Too Late for Luck: A Comparison of Post-Furman Exonerations and Executions of the Innocent

By Talia Roitberg Harmon / William S. Lofquist / Crime and Delinquency, on 1 January 2005

This study is a quantitative analysis designed to compare two groups of factually innocent capital defendants: Those who were exonerated and those who were executed. There are a total of 97 cases in the sample, including 81 exonerations and 16 executions. The primary objective of the authors is to identify factors that may predict case outcomes among capital defendants with strong claims of factual innocence. Through the use of a logistic regression model, the following variables were significant predictors of case outcome (exoneration vs. execution): allegations of perjury, multiple types of evidence, prior felony record, type of attorney at trial, and race of the defendant. These results point toward significant problems with the administration of capital punishment deriving primarily from the quality of the case record created at trial.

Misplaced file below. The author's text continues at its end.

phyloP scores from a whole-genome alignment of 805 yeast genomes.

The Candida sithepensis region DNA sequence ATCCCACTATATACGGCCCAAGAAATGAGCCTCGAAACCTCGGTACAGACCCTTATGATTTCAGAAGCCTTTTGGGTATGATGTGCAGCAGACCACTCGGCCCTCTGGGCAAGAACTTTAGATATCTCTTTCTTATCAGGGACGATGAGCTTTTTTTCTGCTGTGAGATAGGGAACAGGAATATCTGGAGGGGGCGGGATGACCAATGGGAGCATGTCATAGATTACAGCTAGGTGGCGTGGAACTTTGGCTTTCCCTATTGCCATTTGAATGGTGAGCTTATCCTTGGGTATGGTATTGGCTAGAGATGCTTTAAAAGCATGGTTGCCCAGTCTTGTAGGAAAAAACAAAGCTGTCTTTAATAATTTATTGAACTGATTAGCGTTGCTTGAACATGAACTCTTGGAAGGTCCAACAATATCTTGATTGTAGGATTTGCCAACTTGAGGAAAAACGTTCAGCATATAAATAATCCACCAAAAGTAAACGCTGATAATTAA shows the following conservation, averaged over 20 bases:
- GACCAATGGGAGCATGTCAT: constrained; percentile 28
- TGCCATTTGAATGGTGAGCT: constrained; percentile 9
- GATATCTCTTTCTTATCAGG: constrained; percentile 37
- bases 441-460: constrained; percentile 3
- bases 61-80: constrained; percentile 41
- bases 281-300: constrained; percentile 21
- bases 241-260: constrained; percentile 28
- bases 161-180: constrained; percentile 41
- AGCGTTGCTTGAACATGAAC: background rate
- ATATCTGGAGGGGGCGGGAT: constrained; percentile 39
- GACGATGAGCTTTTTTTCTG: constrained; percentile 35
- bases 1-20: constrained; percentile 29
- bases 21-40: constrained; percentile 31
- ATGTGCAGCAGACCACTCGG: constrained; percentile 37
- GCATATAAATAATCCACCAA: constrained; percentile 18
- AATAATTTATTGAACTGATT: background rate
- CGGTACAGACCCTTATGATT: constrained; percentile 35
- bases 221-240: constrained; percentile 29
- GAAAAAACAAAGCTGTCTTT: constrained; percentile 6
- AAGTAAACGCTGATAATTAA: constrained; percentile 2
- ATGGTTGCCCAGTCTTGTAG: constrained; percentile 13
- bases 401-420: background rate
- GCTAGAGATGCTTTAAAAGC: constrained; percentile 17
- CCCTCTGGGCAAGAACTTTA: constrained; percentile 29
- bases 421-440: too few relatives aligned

• Document type Article
  • Countries list United States
  • Themes list Innocence,